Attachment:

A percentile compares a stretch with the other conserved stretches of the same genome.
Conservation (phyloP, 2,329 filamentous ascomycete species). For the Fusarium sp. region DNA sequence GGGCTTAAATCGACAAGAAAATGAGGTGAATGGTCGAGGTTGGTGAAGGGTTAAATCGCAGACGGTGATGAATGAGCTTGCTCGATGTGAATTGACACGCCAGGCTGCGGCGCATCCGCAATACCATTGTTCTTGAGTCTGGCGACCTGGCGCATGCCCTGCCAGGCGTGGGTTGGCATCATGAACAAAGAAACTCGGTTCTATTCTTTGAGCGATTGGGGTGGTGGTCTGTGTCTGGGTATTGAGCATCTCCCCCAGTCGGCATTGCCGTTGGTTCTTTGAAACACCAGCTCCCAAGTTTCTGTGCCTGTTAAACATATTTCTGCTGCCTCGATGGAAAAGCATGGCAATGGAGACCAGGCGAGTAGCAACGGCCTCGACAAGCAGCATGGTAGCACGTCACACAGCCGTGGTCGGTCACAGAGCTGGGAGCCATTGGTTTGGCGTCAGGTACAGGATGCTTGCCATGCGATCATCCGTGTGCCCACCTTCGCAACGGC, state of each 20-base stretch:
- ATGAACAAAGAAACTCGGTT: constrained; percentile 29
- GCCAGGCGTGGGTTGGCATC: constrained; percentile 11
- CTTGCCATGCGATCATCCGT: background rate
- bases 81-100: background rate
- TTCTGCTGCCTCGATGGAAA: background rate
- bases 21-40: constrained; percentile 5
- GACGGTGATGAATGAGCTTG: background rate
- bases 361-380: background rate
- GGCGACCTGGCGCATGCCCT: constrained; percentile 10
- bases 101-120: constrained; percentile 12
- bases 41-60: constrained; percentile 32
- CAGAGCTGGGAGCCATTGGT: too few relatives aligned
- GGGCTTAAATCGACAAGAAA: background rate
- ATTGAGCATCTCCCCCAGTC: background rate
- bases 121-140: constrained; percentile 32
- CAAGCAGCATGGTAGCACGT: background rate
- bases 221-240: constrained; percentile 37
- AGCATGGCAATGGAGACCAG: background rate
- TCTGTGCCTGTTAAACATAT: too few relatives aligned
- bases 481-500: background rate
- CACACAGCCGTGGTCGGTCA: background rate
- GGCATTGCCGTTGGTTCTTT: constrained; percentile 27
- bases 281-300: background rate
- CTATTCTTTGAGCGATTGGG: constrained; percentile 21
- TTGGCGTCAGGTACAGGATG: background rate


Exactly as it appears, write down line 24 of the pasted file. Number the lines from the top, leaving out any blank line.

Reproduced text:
- GGCATTGCCGTTGGTTCTTT: constrained; percentile 27